Blood and urine samples can both be used to test levels of kidney function. The kidney filtration rate can be estimated by measuring serum creatinine, a human waste product. The level of blood urea nitrogen (BUN) can also be tested to indicate how well the kidneys are functioning, although there are many factors that can affect the outcome of this particular test.
Perhaps the most effective way to test kidney function is to measure the glomerular filtration. There are various techniques that can be used to do this. The most accurate method is to measure creatinine, a breakdown product of muscle metabolism. The measurement of the creatinine content of a blood sample and a timed (e.g. 24 hour) urine collection allows for the accurate determination of the glomerular filtration rate.
As the glomerular filtration rate falls, the creatinine levels in the blood rise. With a fall in glomerular filtration rate by 50%, the blood creatinine needs to double in order for the body to excrete the normal amount of 1.4 grams per day. A further drop in glomerular filtration rate to 25% of the original level, causes the creatinine level to double again. Consequently, the blood creatinine level is a very sensitive index of kidney failure, or of changes in the level of kidney function, once the glomerular filtration has fallen significantly. Minor reductions below normal in glomerular filtration rate do not necessarily raise the creatinine level above normal, and can only be diagnosed by directly measuring the glomerular filtration rate.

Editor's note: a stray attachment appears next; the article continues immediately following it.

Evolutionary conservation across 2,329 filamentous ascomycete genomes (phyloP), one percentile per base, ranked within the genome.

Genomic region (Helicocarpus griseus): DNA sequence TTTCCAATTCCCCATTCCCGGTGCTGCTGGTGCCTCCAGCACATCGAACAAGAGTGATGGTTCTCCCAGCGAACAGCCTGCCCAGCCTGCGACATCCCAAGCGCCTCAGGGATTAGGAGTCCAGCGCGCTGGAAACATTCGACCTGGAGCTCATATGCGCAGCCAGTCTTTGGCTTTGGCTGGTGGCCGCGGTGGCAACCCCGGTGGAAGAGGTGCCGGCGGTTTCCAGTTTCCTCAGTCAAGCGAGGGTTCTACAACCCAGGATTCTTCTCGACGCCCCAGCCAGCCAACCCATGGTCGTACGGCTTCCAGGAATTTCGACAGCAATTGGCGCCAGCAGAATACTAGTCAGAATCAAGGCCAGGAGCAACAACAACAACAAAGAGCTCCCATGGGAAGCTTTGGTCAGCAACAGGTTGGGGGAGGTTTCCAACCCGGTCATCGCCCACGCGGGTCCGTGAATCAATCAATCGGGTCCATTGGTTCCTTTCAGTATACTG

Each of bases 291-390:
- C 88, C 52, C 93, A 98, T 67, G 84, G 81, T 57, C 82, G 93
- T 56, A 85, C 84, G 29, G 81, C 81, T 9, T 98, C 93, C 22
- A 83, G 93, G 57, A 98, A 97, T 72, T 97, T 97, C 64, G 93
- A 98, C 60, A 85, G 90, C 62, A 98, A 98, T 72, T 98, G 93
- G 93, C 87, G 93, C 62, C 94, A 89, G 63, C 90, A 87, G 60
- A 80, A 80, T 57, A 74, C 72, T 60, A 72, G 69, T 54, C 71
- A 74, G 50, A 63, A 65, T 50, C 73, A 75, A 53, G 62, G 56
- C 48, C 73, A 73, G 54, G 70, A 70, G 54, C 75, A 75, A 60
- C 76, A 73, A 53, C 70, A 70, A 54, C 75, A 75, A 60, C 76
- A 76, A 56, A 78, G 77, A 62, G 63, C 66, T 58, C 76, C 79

In addition to the use of creatinine, there are nuclear medicine scanning techniques that can give an approximate assessment of glomerular filtration in each kidney. These techniques include x-ray, intravenous urography, computed tomography (CT) scan, and magnetic resonance imaging (MRI).